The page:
The high-speed Spanish made Talgo train is set to arrive in Mumbai on August 2 for the next round of speed trials on the Mumbai-Delhi route.
The nine-coach train, when commissioned, is expected to reduce the minimum travel time between Mumbai-Delhi by 3 hours. Currently, the Rajdhani, which clocks in 130 km/h, is the fastest train on the route, covering the distance in 16 hours.
The train will leave for Mumbai from Delhi around 8 pm on August 1. During the journey, it will maintain a speed of 130 km/h, covering the 1,384 kms route in 14 hours. On August 3, the train travel back to Delhi from Mumbai while maintaining the same speed.
On August 5, the train will leave Delhi once again, but this time it will maintain a speed of 150 km/h throughout the journey. If all goes as planned, it complete the journey to Mumbai in 12 hours and 55 minutes.
“We are all very excited about the trial runs. The smoother the trial runs are, the quicker we can get them into service. Everyone, including Suresh Prabhu, is waiting for the results of the trial run with a bated breath,” said a Western Railway official.
Currently, the fastest train plying on Indian tracks is the Gatiman Express, which covers the Delhi-Agra stretch at a speed of 160 km/h. The Talgo is capable of clocking 180 km/h and designed to run on curves without decelerating. During the last trial run, officials will try to accelerate the train during curves to ascertain its performance.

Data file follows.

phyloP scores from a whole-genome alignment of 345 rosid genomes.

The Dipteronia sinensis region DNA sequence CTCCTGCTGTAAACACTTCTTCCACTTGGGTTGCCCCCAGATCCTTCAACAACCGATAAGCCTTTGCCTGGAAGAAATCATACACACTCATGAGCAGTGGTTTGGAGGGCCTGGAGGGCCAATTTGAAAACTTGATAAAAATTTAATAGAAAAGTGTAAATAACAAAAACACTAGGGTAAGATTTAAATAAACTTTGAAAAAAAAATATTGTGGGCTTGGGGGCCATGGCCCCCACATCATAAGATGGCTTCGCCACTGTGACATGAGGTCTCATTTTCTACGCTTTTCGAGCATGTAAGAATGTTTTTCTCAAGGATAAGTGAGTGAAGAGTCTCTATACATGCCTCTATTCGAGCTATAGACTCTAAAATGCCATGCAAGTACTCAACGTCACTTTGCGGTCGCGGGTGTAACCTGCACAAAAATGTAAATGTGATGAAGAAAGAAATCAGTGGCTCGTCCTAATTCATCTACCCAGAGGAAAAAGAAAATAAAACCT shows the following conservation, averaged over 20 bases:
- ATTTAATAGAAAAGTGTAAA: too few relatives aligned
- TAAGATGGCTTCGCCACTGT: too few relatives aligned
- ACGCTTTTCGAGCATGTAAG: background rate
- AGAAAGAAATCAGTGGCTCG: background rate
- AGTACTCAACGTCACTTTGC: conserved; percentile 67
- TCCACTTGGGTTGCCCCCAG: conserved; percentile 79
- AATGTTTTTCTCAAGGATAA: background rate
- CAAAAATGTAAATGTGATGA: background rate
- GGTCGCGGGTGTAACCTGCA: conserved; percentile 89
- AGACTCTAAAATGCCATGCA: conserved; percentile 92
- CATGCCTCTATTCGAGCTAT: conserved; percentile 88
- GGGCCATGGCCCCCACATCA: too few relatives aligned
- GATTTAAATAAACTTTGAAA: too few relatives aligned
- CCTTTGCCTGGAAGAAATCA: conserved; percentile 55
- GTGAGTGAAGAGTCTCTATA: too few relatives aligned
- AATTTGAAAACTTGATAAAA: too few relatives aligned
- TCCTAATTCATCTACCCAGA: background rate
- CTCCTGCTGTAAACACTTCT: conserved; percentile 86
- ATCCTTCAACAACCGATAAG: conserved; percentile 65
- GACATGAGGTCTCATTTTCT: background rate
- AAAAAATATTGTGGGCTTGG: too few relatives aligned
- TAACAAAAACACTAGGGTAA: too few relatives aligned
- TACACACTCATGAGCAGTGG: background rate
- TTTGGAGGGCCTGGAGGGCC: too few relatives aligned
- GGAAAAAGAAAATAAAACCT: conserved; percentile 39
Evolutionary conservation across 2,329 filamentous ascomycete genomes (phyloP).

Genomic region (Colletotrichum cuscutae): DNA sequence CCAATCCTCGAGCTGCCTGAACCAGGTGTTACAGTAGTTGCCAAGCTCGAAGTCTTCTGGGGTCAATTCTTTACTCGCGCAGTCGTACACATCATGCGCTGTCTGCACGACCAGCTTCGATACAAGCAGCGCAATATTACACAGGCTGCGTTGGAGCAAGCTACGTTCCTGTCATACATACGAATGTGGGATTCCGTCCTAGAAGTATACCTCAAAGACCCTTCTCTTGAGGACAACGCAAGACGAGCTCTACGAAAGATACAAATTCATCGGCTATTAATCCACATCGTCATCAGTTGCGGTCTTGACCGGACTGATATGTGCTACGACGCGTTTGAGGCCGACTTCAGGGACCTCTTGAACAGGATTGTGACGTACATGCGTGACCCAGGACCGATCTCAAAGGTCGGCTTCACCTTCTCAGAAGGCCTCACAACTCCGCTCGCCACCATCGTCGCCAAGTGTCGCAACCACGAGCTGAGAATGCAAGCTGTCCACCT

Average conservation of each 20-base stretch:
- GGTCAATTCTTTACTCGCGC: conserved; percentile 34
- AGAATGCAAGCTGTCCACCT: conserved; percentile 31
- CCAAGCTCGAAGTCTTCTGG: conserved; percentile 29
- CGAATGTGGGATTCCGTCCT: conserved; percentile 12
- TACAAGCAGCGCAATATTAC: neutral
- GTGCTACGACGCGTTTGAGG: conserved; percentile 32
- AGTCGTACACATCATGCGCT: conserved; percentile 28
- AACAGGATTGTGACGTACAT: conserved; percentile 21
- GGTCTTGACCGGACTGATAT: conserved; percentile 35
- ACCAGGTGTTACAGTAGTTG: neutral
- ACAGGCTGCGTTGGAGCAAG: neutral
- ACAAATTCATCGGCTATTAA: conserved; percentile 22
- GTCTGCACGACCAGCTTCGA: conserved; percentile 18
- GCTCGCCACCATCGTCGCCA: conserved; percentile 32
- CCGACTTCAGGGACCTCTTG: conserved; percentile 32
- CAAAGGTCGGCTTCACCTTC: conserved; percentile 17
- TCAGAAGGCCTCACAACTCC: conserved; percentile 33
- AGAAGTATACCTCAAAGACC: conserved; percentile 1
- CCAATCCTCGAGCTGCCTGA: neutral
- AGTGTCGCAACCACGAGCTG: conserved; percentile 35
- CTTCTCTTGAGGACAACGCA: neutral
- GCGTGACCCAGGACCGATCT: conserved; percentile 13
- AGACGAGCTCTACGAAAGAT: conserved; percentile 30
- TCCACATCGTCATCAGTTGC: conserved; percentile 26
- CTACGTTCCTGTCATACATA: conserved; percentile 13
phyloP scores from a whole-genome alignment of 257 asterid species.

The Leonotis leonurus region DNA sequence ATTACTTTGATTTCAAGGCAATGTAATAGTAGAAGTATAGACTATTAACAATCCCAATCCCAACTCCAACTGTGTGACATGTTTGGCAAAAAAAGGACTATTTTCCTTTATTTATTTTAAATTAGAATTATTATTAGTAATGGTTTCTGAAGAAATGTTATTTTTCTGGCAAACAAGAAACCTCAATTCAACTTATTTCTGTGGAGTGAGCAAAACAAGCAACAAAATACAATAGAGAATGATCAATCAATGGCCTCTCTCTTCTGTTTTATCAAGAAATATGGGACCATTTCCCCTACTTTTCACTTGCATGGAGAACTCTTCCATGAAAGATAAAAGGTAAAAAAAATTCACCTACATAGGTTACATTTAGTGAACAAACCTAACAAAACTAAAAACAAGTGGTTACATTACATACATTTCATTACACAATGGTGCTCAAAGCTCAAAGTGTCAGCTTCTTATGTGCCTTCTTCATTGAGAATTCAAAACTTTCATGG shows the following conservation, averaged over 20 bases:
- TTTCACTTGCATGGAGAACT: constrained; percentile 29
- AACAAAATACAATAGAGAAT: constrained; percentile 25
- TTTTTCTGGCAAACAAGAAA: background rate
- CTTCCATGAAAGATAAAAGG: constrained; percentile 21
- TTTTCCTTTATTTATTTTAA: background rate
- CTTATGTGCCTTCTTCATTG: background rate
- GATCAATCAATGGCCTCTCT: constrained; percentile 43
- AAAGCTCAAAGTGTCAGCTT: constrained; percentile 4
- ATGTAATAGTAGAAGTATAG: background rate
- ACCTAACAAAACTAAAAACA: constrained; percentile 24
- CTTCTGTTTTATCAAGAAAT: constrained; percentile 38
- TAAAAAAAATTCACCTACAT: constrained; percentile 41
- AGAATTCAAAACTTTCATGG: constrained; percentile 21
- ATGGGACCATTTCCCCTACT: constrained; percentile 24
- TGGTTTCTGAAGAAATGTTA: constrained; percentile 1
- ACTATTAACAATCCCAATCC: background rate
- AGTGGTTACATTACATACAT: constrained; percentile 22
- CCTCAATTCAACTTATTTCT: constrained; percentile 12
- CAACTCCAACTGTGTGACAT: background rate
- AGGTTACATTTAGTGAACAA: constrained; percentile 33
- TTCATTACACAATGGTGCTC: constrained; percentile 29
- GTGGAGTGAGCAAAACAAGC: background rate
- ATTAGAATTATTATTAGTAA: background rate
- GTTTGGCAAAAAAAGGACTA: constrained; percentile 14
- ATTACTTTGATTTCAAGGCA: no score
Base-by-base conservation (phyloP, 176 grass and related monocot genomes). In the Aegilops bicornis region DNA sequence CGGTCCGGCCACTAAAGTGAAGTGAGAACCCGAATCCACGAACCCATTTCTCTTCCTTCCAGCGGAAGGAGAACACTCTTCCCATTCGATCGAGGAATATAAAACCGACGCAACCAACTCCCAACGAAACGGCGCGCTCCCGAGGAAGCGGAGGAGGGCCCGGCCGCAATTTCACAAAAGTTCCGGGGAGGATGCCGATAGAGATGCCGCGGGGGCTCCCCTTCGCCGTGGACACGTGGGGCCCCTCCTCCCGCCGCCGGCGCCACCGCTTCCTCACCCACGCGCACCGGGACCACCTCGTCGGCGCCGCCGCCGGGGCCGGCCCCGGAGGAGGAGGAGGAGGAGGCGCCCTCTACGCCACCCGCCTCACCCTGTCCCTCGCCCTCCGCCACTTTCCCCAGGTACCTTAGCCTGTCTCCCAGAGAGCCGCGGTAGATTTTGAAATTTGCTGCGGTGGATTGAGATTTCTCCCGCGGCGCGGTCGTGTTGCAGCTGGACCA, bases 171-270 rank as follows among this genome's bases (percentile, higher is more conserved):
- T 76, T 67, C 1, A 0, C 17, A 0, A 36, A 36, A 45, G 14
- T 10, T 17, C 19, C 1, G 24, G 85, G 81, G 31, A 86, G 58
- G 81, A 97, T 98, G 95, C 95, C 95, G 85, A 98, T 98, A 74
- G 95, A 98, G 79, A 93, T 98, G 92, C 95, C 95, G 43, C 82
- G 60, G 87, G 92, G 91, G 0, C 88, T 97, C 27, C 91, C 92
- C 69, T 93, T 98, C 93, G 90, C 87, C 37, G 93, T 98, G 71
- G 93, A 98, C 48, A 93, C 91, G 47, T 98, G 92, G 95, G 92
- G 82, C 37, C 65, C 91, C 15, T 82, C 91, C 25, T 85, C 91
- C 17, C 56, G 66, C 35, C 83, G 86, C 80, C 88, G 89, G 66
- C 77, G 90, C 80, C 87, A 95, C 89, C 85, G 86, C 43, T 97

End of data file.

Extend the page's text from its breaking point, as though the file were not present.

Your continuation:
The Talgo has already completed the Mathura-Palwal stretch at 180 km/h, covering the 84 km distance in 38 minutes.
After the Mumbai-Delhi trial runs, another round of testing will be done by Commissioner of Railway Safety (CRS), following which the Railway board will take a call on the route, operational aspects and commercials.
According to Saurabh Gupta, Additional Divisional Railway Manager (ADRM), Western Railway, the Talgo is expected to start service around March 2017.
Made in Spain, Talgo stands for Tren Articulado Ligero Goicoechea Oriol. It arrived at Mumbai port from Barcelona, Spain in April.
It’s nine coaches include two executive class cars, four chair cars, a pantry car, a power car and an end coach for staff. The train is powered by a 4,500-HP diesel engine and consumes 30 percent less energy than most Indian trains.
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